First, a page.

Merrickville Meander (89/62km)
Updated: Feb 8
Location: Merrickville, Leeds and Grenville, Ontario
Estimated Gravel Time: 70%
Full Route Map:
Full Distance: 88.9km (55.2 miles)
Alternate Route (62km): This slightly shortened version of the full loop foregoes the northern section's mix of asphalt and dirt (as well as the rowdiest section of unmaintained) in favour of maximizing the amount of gravel time by starting from the village of Jasper, rather than the town of Merrickville. Download GPX Track
Suggested Tire Width: 32mm will be more than sufficient for most of the route. However, if you plan on attempting the several short stretches of unmaintained, a minimum of 38mm (with a bit of tread) is recommended.
Amenities: The village of Merrickville has several convenience, grocery and restaurant options. The hamlet of Kilmarnock is home to Lock 24 and makes for an ideal rest stop. Finally, the village of Toledo, slightly off route at the 40km mark, includes a small general store.
Parking: There are several parking options in the town of Merrickville, including the Merrickville Blockhouse Historic Site and the Merrickville Community Centre. Anyone looking to use Merrickville as a resupply option are advised to park at Lock 24 in Kilmarnock.
Full Route Description:
Merrickville, often cited as Canada’s most beautiful village, hosts over 100 designated heritage buildings, including one of the Rideau Canal’s four defensive blockhouses, and is home to several artists studios, boutiques and restaurants. It also makes for an ideal jumping off point to explore the farm country and hidden cemeteries south of the Rideau River.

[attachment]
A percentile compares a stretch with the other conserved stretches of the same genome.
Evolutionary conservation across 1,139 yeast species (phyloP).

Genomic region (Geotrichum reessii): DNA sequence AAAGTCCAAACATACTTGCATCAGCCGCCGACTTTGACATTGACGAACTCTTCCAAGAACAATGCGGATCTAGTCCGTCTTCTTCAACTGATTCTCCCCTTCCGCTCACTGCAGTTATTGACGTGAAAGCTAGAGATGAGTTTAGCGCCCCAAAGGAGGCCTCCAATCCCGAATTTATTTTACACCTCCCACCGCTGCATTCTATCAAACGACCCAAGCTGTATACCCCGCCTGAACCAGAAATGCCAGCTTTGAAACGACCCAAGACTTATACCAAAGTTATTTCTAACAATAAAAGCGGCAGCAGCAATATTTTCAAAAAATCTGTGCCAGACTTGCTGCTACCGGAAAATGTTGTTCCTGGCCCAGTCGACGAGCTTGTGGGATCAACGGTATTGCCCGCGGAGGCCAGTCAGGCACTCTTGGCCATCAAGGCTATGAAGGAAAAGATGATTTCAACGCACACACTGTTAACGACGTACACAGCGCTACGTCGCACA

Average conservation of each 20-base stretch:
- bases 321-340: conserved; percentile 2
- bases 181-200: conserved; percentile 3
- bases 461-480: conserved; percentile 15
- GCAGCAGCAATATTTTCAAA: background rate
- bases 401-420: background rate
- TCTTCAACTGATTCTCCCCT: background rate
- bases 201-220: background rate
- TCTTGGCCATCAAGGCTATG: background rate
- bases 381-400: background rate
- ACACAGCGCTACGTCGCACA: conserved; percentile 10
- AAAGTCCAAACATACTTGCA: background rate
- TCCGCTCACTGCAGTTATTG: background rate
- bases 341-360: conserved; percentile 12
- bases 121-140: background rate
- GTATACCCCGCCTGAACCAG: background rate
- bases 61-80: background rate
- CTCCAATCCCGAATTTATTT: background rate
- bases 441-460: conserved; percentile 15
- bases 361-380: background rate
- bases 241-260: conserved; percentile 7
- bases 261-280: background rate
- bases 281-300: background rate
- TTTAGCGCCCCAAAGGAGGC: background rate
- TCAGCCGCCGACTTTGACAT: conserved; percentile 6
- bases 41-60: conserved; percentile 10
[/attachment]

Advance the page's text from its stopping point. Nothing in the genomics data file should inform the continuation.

Starting from the Merrickville Blockhouse, head north to Burchill Rd. and the beginning of an extended stretch of firm gravel. Those wishing to avoid the upcoming unmaintained section are advised to make a left onto Richardson Rd., which brings riders back to the main route via McCrea Rd. Otherwise, continue on route to the unmaintained double track west of McConnell Rd.
This 3.5km municipal right-of-way can see its fair share of mud and standing water, so be prepared for the occasional hike-a-bike. Upon reaching the end of the double track, make a left on Wood Rd. and continue on gravel to Municipal Highway 41 and the route’s longest stretch of blacktop.
While the initial stint of pavement can see some high-speed traffic, the outer edge of the gravel shoulder is quite firm and perfectly rideable. After 2km, make a left onto Kilmarnock Rd. This quiet and scenic stretch of asphalt continues for approximately 7km, hugging the shores of the Rideau River as it crosses the Lock 24 bridge (a lovely, if early rest stop).
Eventually, the route returns to dirt via Kitley Line 2, and remains on easy to navigate gravel farm roads (including Willows and Hughes Roads, two brilliant sections of treelined single-lane gravel) for over 10km to County Road 1. Here, the route heads south, returning briefly to pavement before making a right onto Kitley Line 5 to the next section of unmaintained.
While not as long or as rowdy as the previous double track, those wishing to avoid any potential mud are advised to remain on County Road 1 to County Road 8. Otherwise, continue on route, following the unmaintained for just over 1.5km to County Road 8 (the village of Toledo, route’s sole resupply option, can be found just 1km to the east). Here, the route remains on pavement for 3.5km, before returning to gravel via Line 7 Rd.
The loop then stays on dirt for approximately 20km as it winds its way along various local farm roads and woodlots before reaching County Road 7 and a 1.5km section of pavement.
Here, riders return to gravel via Atkins Lake Rd., the beginning of a winding 10km section of treelined gravel which brings riders to the hamlet of Eaton’s Corners and the John Watts and Sons Carriage Factory building. The remaining 10km of the route continues on asphalt back to the start in Merrickville.